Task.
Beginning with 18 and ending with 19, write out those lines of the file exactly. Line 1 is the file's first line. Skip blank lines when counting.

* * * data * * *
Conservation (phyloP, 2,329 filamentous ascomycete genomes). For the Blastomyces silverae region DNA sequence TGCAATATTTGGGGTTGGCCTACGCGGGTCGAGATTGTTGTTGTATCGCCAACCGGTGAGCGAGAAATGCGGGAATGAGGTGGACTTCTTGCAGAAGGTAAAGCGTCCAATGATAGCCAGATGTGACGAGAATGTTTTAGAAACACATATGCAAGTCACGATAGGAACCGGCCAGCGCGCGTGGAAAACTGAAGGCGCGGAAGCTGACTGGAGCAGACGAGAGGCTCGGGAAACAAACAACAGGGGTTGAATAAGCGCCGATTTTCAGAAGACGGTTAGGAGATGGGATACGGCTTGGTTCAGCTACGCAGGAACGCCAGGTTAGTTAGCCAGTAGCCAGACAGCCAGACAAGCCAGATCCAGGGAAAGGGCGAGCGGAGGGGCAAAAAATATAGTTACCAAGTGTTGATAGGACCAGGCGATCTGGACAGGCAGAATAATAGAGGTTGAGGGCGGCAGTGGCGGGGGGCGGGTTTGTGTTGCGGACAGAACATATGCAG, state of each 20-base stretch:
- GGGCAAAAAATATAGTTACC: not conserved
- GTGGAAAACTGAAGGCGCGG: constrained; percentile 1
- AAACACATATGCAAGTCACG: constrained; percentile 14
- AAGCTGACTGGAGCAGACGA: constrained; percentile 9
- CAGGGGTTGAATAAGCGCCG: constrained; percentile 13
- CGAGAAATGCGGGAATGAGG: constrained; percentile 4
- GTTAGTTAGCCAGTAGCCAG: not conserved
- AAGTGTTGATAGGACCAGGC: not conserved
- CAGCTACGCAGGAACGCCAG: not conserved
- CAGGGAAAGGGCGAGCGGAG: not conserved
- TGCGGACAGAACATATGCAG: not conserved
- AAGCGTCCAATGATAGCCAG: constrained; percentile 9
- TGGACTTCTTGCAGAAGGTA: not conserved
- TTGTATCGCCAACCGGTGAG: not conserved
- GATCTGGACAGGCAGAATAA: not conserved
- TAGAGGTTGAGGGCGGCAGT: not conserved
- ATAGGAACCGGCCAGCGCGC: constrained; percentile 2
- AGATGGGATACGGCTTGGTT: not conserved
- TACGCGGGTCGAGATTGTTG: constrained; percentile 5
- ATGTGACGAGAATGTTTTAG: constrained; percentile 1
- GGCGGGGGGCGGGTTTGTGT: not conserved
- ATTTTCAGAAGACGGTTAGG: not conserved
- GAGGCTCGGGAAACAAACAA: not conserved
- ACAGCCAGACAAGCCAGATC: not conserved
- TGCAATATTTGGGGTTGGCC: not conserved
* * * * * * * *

- ATAGGAACCGGCCAGCGCGC: constrained; percentile 2
- AGATGGGATACGGCTTGGTT: not conserved